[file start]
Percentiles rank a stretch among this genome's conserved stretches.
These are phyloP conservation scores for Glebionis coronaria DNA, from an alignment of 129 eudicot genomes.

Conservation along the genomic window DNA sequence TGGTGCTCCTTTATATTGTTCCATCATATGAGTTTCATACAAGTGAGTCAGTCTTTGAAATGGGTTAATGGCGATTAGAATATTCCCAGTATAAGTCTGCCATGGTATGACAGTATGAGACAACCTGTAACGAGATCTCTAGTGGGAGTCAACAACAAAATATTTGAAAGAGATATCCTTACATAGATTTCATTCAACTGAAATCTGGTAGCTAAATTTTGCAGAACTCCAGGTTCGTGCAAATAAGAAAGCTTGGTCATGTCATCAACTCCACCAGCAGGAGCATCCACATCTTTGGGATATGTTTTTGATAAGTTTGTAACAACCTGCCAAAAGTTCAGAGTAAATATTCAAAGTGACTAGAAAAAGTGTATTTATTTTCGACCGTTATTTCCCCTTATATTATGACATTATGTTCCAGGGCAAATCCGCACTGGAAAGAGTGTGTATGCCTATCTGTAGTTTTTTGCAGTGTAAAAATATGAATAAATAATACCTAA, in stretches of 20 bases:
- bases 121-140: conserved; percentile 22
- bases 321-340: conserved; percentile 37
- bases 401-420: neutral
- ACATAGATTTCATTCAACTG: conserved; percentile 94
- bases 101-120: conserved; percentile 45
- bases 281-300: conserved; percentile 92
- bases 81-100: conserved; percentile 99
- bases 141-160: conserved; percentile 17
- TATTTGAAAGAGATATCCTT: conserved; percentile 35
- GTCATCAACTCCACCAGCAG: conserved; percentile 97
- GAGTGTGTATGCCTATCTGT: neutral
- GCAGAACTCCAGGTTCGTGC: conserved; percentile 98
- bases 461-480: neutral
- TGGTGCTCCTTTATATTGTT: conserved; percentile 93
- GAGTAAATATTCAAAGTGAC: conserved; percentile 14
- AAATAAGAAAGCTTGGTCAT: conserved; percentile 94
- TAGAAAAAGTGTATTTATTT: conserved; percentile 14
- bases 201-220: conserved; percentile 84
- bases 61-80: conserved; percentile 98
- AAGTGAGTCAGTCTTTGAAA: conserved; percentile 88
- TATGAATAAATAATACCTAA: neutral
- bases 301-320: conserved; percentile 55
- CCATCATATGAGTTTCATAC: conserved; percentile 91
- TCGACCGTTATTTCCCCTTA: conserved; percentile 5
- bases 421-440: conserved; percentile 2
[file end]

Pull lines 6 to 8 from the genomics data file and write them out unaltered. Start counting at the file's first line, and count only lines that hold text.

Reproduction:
- bases 401-420: neutral
- ACATAGATTTCATTCAACTG: conserved; percentile 94
- bases 101-120: conserved; percentile 45